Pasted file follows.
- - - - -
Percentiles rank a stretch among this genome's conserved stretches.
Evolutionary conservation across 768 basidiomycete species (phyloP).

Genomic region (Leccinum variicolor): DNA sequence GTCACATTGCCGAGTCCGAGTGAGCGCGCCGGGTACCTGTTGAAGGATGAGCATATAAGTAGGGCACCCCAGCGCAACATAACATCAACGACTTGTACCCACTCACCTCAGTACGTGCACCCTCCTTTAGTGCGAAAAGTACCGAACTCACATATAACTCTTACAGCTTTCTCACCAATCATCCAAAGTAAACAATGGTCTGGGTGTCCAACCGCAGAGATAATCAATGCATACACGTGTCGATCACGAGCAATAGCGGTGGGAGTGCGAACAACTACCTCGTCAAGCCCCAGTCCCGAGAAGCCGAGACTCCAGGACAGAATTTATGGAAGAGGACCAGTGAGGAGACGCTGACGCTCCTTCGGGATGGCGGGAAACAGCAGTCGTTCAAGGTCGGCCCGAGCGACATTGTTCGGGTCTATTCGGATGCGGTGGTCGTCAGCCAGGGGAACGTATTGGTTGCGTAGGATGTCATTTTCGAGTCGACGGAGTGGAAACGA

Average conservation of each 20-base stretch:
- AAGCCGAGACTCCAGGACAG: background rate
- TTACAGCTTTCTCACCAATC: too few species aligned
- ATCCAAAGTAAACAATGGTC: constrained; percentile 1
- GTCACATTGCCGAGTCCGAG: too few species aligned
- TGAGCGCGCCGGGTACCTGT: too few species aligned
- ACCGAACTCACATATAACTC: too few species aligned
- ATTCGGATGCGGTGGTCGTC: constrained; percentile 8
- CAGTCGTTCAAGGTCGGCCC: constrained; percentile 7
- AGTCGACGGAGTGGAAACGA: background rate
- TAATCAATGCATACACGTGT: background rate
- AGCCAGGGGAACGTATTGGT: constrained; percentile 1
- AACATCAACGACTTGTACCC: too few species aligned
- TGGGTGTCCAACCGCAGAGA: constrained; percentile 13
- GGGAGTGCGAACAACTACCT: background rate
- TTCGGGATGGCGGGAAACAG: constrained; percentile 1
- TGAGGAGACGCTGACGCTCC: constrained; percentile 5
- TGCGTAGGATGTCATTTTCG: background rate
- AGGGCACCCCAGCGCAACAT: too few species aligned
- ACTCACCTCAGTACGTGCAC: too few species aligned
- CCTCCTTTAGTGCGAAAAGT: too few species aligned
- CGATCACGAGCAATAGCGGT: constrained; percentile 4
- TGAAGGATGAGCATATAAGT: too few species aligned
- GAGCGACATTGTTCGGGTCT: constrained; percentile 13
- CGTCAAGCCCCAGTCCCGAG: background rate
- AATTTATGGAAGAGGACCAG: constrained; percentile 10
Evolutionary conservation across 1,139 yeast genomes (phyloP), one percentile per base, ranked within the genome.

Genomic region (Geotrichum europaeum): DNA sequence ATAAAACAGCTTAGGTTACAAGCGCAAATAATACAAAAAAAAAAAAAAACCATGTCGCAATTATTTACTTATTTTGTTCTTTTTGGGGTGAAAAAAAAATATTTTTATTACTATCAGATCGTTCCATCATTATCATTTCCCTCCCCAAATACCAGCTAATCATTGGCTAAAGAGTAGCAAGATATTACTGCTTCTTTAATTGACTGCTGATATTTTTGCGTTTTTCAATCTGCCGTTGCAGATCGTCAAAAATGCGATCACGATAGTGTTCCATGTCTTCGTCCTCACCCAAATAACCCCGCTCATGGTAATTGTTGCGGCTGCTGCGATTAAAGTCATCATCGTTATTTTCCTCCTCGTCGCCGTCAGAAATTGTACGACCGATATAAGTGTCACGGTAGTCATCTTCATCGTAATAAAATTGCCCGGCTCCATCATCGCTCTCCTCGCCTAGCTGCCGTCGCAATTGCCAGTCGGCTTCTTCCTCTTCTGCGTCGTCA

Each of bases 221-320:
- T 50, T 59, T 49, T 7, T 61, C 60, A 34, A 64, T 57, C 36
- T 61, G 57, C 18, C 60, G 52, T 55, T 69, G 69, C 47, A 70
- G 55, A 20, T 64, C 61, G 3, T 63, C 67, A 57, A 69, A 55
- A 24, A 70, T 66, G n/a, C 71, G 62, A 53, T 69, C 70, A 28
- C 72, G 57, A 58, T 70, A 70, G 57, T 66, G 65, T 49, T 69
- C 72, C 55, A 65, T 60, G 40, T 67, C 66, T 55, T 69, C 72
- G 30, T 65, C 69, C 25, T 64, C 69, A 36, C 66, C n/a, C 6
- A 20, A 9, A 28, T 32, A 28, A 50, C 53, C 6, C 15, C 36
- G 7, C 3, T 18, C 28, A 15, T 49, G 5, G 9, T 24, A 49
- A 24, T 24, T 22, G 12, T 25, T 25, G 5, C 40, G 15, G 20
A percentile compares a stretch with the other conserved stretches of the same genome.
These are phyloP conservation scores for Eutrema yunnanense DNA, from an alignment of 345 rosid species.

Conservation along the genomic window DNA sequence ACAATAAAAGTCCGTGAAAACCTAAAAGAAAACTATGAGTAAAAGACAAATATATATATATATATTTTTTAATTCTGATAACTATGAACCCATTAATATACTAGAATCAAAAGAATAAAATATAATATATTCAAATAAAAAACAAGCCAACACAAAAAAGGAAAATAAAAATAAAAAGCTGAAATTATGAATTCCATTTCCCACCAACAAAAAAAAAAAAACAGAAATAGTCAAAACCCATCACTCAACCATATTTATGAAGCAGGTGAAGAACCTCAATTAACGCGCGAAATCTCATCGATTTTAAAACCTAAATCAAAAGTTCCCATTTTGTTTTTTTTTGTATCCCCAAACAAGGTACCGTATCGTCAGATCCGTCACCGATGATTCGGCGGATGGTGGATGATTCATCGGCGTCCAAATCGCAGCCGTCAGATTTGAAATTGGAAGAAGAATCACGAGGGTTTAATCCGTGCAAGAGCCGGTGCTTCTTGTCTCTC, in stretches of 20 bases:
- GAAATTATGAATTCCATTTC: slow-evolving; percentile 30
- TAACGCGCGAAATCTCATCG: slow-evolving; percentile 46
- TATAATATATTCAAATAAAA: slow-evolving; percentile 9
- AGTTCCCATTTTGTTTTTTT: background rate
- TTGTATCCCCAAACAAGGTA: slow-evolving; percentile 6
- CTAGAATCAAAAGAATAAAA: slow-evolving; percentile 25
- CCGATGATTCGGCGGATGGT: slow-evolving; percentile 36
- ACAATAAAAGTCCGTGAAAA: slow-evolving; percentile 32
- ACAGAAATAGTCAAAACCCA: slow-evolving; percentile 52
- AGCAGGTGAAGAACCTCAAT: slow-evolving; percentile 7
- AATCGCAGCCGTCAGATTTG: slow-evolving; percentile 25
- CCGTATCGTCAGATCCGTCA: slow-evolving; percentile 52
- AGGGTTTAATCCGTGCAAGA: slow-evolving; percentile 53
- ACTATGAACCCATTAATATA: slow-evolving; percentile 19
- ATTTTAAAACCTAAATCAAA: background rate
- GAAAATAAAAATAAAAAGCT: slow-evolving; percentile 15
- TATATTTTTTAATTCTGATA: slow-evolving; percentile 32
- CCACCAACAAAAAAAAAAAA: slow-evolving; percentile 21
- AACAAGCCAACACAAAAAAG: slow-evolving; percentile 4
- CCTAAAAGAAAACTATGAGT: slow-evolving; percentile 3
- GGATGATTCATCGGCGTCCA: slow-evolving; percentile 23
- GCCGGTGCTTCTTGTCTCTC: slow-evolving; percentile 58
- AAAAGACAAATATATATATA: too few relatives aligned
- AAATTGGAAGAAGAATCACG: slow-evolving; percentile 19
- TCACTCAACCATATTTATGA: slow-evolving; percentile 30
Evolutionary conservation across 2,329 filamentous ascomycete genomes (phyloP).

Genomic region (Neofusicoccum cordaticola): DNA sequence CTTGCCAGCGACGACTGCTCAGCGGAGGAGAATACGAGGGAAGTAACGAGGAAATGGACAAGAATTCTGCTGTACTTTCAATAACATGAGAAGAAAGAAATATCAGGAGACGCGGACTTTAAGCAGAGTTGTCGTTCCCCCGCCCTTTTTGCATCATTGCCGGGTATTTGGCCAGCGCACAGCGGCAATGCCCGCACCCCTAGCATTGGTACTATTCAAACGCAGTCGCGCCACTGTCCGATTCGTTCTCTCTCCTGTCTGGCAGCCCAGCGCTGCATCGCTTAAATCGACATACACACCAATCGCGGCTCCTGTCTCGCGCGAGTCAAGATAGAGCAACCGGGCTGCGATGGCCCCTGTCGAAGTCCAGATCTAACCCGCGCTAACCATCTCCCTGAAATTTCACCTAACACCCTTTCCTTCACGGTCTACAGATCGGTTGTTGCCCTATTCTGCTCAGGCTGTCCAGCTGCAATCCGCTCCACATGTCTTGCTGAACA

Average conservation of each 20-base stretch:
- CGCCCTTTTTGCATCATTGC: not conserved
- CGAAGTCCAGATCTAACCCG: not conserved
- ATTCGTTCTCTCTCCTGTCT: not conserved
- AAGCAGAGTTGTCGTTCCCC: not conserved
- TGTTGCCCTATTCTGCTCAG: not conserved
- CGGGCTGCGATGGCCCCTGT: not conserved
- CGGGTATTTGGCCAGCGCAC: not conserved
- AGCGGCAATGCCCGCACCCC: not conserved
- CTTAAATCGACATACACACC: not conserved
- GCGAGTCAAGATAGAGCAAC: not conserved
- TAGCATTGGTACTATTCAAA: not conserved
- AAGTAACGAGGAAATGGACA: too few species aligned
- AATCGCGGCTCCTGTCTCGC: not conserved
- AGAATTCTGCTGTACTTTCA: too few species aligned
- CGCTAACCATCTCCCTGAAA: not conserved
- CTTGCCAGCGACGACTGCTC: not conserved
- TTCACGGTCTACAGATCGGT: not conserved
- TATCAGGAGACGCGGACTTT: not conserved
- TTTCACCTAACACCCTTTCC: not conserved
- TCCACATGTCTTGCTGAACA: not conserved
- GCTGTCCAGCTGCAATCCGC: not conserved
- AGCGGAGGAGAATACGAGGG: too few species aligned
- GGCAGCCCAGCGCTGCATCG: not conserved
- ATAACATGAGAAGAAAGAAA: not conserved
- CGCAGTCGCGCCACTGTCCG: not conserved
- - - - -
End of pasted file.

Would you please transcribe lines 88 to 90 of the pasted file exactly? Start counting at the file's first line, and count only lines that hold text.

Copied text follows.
- CGCTAACCATCTCCCTGAAA: not conserved
- CTTGCCAGCGACGACTGCTC: not conserved
- TTCACGGTCTACAGATCGGT: not conserved